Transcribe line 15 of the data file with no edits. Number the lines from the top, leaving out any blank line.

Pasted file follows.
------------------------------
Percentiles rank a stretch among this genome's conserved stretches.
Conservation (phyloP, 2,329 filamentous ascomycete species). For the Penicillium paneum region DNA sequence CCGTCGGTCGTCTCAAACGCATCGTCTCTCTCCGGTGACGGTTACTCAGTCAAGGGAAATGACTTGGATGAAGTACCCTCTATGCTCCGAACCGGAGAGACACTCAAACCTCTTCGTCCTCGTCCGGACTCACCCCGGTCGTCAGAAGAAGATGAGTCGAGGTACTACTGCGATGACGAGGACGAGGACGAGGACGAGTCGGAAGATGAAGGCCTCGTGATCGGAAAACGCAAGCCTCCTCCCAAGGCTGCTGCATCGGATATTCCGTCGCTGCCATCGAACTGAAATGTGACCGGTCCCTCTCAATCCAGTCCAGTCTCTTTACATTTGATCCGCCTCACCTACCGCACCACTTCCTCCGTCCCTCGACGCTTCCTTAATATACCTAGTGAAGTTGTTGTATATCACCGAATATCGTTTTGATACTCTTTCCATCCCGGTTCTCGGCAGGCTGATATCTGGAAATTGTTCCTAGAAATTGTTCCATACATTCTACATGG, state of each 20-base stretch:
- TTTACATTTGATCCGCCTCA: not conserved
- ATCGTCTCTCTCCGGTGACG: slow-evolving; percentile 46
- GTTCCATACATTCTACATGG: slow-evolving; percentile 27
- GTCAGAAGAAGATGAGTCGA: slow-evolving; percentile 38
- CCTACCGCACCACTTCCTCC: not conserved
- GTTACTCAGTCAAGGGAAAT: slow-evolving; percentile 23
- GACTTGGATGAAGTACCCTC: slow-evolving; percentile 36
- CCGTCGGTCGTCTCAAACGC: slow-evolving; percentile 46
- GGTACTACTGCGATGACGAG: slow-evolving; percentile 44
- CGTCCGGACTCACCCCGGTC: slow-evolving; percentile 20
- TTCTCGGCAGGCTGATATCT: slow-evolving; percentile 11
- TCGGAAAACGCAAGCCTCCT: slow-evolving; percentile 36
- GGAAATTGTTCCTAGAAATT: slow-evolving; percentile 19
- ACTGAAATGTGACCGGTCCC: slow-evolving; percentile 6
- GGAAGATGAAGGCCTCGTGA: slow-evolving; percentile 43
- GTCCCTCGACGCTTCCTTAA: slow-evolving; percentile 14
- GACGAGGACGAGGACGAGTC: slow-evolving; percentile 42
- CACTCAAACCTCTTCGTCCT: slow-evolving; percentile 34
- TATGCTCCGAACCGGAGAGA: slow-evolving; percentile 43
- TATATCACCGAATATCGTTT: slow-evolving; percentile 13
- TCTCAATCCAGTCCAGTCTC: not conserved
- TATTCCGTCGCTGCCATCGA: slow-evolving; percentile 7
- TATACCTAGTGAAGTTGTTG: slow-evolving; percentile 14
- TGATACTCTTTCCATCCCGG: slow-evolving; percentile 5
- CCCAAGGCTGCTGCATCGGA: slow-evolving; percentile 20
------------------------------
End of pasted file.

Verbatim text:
- GGAAATTGTTCCTAGAAATT: slow-evolving; percentile 19